[Paleopsych] omnology and commitment

Michael Christopher anonymous_animus at yahoo.com
Wed Feb 23 20:47:46 UTC 2005

Gerry says:
>>Of interest is that many older people have grave 
concerns about their children having difficulty making
long-term commitments (see Alice's post below).<<

--Interestingly, the long-term commitments we ask them
to make are often bad risks, or fail to address the
real concerns of those who are not yet indoctrinated
into a habitual lifestyle. Those who see more options
are also more aware of risk, and many kids are
"perfectionistic slackers" whose anxiety or indecision
is covered by overt apathy. They don't feel secure to
make a decision and have it stick. They see how things
could go wrong, and if their parents are on dead-end
paths that won't work for future generations, kids are
more likely to see it. There's also the "apocalypse"
effect. If the culture as a whole cannot visualize a
livable future, without anxiety over catastrophic wars
or ecological collapse, the kids feel that too.
>>If what Steve says (below) is correct, by advising 
our youths to make political and social commitments,
we are in effect brainwashing them into grabbing a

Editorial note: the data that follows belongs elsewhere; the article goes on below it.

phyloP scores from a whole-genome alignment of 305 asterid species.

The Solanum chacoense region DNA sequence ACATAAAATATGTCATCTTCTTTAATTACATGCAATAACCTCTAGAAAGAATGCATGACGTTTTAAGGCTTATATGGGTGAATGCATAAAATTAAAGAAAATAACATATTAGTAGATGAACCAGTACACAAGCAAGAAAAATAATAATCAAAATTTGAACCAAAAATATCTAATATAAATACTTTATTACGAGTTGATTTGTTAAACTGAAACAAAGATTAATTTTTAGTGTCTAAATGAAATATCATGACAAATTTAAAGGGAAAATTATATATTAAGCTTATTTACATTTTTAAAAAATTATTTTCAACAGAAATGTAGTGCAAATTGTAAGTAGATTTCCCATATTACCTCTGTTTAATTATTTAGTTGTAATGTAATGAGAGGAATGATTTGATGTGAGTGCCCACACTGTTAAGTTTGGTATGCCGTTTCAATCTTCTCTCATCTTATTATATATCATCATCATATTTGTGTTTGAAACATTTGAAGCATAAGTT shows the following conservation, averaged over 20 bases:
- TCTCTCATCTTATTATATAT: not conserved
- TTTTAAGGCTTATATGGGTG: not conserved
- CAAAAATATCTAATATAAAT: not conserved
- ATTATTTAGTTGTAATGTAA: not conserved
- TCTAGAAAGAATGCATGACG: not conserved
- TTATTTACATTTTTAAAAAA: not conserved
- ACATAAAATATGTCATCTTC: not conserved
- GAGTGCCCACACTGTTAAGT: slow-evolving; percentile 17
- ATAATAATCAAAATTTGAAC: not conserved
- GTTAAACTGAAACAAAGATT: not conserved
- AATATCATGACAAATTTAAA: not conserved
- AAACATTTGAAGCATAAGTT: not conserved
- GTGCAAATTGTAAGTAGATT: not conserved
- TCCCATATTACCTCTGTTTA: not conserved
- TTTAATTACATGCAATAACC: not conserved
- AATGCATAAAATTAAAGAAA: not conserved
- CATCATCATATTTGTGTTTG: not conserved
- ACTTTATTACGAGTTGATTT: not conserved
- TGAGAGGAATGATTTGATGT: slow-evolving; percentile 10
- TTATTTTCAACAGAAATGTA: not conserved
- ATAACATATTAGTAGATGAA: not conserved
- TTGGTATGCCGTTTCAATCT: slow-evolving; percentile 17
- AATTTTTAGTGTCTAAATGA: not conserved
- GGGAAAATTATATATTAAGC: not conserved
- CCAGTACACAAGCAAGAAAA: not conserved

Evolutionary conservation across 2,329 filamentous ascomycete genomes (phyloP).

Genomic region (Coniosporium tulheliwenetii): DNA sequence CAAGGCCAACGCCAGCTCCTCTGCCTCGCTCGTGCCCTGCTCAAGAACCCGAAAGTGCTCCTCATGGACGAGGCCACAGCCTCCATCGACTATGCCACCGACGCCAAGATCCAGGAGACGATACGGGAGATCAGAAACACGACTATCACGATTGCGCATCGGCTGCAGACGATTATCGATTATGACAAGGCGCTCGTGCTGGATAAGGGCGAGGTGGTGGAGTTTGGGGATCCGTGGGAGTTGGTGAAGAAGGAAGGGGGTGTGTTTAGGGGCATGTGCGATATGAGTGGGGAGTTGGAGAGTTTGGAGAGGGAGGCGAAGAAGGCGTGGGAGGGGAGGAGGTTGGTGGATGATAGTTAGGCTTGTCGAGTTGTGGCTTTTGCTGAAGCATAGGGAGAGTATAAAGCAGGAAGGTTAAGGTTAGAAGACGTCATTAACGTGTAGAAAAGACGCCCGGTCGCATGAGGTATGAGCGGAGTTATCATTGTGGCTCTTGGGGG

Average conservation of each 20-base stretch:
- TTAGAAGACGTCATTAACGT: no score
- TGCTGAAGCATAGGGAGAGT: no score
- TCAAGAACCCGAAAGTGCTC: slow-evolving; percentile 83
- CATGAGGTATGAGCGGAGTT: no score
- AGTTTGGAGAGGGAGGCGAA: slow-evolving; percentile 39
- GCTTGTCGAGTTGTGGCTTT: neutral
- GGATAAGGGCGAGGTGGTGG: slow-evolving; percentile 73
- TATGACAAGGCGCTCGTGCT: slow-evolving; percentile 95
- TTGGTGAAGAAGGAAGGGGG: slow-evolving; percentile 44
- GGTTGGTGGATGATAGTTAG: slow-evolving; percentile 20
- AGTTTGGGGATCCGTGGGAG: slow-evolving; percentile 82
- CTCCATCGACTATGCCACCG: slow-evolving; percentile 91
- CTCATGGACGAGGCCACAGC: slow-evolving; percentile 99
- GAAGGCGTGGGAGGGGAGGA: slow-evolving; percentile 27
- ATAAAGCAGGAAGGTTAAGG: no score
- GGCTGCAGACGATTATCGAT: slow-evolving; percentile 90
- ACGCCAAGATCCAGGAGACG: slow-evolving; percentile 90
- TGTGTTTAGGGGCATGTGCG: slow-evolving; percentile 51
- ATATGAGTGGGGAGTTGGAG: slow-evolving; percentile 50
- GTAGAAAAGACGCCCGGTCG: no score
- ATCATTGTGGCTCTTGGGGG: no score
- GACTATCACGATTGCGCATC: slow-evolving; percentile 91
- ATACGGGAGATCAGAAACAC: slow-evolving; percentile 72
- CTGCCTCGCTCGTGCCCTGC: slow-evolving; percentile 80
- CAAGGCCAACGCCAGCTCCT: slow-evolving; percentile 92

conservative mentality.  I wonder if it also follows 
that those without any commitment are those with 
liberal mentality.<<

--Whether we're indoctrinating them politically
depends on which contexts we pick to apply pressure.
Are we pressuring them to make money rather than
follow their souls? Or are we pressuring them to
develop confidence in their ability to adapt? What
rewards/punishments are used? Do we punish them for
being undisciplined, or for choosing fields we don't
want them to be disciplined in?

Liberals may be able to see many possible futures as
opposed to one in which everything is set and certain.
In times of confusion, that would give the
conservative mindset an edge, but when conservative
policies fail, liberals are better able to adapt. I
think one can be a Leftist without having a liberal
mindset, or a Right-winger without having a genuine
conservative attitude. 

An omnologist would, presumably, want to be
disciplined in many fields, and free to venture into
new fields, explore unusual hypotheses, and follow
hunches. The combination of self-discipline and
wide-ranging interest is probably not cultivated in
any efficient way in the school system (it's been a
while so I don't know what schools are like these


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